Pinkerton was lucky in the early days of his business. While detectives did have a reputation for being just as bad- if not worse- than the criminals they captured, the public police force wasn’t held in high regard either. Many people viewed the mere existence of the police department as a form of government overreach and were more inclined to trust a similar force that was run as a private enterprise. Another reason people disliked the public police is, as I mentioned earlier, they were largely ineffective, and many considered them to be incompetent.
Prior to the 1840s, there were no public police in America. For the most part, individual citizens kept an eye out for crime during the day and a team of watchmen took over during the night. Most people would’ve been happy to keep this method going but the major population boom brought about by immigration (major cities like Boston got a 79% increase in population over 40 years) brought a crime surge with it. The usual methods just couldn’t keep up and New York brought the first city-level public police department into existence in 1844. In the coming years, other major cities followed their example.
These early police were a slight upgrade from the night watchmen. They worked during the day and they had the power to investigate and arrest suspicious individuals. However, they did not have any formal training or procedures, or even an official uniform until 1853. The uniforms were introduced as a way to hold the patrolmen accountable and prevent them from cowering behind their civilian clothes with inaction. While the public police did help deter crime, they also overloaded the justice system with increased arrests. Furthermore, the general public viewed them as an act of government overreach and treated them as mere puppets for whatever political powers were in place in the city (which was not entirely untrue).
On top of all this, the public police were only capable of acting within the city, leaving the areas outside the major metropolises lacking in ways to fight crime as there were no state police or federal institutions at the time. With all this in mind, it’s no wonder that people, from individual persons to businesses to the federal government themselves, turned to private law enforcement for aid. This dependence on private police to do what the public force could not is what helped Pinkerton thrive in the early years.
While business boomed during and after the Civil War, Pinkerton’s undercover operatives began to ruffle some feathers. While many people appreciated the hard work and courage displayed by Pinkerton operatives who crossed the Confederate border to spy on the rebels, they didn’t appreciate that the government continued to hire those operatives after the end of the war. There was no longer an enemy to fight and spy on and people didn’t like the idea of the government lying to them and invading their privacy (some things never change). Between this and the Pinkerton Police Patrol (patrolmen and guards for hire) being given the power to arrest citizens they caught committing crimes, people started to question whether or not a private business with no public accountability was the best way to cover the holes left behind by the public police. This is when things started to get rocky for the agency.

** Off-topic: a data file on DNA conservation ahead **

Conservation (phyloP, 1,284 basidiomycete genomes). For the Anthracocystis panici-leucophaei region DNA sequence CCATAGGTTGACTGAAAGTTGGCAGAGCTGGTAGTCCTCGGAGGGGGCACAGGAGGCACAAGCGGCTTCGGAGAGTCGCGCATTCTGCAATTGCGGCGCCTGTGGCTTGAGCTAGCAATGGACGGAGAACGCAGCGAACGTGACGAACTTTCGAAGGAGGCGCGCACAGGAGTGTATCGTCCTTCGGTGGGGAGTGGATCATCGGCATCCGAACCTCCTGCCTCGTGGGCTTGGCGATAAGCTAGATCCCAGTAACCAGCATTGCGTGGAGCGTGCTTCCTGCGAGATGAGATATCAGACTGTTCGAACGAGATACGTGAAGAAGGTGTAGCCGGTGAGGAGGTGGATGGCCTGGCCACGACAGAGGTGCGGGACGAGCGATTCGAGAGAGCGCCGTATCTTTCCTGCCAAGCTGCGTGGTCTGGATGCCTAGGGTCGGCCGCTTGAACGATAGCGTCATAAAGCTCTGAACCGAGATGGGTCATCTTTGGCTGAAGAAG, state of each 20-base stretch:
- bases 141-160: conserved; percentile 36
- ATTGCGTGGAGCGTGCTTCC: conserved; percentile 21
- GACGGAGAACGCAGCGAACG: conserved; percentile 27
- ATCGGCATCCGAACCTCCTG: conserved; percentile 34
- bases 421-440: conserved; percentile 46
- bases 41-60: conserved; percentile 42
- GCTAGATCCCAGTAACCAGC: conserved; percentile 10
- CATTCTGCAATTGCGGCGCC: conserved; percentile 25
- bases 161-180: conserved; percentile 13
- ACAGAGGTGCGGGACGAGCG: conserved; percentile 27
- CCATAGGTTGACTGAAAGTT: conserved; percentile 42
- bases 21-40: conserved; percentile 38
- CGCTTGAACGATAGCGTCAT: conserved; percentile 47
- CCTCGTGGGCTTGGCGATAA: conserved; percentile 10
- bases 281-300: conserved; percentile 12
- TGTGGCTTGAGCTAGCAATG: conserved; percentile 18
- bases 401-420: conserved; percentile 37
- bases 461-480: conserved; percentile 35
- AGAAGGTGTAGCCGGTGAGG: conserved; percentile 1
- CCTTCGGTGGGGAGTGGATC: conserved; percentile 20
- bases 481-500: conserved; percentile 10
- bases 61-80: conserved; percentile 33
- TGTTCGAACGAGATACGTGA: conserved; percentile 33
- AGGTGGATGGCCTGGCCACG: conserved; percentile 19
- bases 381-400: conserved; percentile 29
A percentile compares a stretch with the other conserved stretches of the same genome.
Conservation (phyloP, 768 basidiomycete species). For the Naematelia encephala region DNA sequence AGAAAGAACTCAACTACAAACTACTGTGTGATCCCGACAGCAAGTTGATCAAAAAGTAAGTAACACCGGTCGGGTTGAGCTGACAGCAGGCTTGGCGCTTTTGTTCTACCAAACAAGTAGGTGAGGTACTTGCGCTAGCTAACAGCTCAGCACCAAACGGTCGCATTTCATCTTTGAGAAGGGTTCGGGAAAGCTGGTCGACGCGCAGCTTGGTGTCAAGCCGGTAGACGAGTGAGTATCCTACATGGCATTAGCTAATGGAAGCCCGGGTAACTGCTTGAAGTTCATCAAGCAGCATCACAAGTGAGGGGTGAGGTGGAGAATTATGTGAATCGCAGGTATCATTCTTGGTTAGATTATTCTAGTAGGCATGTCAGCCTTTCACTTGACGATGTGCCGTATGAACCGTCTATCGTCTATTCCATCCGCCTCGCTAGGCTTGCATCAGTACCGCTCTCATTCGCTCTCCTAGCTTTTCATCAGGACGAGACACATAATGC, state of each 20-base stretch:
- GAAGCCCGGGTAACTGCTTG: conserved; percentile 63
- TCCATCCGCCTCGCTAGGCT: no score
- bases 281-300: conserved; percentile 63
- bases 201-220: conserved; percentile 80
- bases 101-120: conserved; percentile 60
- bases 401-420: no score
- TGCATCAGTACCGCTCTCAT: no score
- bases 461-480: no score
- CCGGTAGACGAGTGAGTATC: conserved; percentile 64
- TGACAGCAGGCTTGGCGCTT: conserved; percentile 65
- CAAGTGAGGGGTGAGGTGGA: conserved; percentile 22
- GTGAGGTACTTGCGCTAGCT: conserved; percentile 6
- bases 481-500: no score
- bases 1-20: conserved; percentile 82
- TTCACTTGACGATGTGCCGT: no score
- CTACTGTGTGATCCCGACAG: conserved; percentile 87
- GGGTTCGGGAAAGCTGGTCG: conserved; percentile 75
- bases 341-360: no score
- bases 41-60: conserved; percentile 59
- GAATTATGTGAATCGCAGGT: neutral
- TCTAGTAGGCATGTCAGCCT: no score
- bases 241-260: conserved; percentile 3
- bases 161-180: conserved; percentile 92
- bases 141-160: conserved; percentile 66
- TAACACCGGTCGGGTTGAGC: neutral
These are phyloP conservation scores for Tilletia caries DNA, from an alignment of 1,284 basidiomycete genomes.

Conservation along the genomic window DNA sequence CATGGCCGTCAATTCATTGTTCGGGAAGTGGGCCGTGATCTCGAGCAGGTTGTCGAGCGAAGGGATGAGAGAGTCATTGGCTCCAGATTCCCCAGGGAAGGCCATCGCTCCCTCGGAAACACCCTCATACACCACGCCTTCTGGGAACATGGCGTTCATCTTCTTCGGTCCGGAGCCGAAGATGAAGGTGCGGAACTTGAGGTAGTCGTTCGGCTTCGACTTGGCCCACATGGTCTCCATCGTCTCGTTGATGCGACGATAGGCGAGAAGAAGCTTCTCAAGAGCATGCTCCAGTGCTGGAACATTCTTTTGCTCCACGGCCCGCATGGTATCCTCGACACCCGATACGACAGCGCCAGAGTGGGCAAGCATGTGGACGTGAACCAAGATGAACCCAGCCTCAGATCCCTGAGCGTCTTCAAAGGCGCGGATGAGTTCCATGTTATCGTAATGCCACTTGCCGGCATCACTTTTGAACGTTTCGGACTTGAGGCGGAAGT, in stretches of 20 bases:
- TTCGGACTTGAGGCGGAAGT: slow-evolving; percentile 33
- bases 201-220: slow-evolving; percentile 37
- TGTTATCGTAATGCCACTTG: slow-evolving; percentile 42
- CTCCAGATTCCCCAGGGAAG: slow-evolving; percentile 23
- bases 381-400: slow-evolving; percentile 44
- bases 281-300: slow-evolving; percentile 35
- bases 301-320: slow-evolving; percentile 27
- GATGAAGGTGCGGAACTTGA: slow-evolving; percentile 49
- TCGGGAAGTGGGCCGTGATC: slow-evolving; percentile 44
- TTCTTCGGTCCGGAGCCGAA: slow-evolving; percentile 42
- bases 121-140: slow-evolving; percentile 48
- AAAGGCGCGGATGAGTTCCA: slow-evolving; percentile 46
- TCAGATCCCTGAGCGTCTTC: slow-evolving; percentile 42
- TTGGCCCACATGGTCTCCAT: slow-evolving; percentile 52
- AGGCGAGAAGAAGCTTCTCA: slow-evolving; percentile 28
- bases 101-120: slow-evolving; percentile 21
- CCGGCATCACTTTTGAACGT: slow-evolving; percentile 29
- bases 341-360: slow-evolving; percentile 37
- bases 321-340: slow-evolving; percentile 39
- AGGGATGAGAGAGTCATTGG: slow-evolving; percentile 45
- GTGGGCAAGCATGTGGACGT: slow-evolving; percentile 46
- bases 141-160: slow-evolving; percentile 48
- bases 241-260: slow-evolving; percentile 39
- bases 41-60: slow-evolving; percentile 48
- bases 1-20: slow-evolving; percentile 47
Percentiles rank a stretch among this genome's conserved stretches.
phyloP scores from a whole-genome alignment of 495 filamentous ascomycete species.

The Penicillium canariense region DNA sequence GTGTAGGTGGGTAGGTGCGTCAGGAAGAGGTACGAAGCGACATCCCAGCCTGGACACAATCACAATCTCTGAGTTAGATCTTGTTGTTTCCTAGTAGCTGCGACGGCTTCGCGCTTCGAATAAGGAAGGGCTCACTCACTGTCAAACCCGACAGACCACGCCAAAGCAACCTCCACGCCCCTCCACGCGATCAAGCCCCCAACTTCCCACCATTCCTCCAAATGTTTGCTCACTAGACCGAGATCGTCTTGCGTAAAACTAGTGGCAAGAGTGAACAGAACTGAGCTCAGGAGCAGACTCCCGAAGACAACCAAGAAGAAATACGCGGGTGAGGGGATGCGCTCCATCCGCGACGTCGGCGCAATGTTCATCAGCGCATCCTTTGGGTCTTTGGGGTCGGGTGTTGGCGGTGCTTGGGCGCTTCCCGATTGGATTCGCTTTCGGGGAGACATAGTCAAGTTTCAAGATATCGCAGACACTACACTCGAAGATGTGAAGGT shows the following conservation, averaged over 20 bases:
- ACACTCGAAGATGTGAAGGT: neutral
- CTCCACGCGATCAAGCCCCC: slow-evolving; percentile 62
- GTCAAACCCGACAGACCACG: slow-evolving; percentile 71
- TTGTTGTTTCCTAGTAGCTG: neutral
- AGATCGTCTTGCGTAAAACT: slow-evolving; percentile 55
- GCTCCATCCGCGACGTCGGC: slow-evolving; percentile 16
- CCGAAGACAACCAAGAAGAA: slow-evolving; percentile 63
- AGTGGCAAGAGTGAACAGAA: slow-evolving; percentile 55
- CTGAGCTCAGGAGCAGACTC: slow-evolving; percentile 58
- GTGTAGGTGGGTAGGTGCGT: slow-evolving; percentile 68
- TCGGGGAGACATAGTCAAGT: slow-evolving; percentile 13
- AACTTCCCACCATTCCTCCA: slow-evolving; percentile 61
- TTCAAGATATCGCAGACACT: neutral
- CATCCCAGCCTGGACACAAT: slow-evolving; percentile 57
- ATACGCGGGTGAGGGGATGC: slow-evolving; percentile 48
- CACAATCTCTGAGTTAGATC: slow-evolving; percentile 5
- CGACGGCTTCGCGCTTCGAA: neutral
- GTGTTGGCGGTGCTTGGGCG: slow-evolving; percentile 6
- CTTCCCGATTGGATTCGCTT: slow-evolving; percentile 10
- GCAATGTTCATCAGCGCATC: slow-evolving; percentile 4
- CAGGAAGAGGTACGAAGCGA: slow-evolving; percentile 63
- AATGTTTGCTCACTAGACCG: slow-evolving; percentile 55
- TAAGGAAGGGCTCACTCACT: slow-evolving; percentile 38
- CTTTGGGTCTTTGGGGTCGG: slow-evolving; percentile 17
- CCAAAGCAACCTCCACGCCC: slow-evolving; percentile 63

Despite criticism from both members of the general public and anti-detective lawmakers, Pinkerton made every effort to prove that detectives were trustworthy and that his detectives were more trustworthy than others. For example, he would not allow his operatives to take on cases that involved shadowing jurors or working for one political party against another. They would also reject cases that involved divorce or any other kind of public scandal. In order to avoid accusations of taking “blood money”, Pinkerton charged a flat rate for their operatives and would not take on any cases that involved reward money.
But all that effort would only go so far. More and more private detective agencies cropped up and some of them seemed all too happy to fit the brutish, underhanded detective stereotype. There were many detectives that seemed (from Pinkerton’s perspective at least) to be in the business purely for the sake of notoriety in the papers by being just as dastardly and underhanded as the criminals they chased after. There were also Divorce Detectives who specialized in trailing unfaithful spouses to gather evidence for divorce hearings.
The lack of accountability for private detectives is what got people most upset. Sure, the police were bad but at least they had a uniform you could identify. Private detectives got away with anonymity, which made some people uncomfortable, especially when they were carrying out government contracts.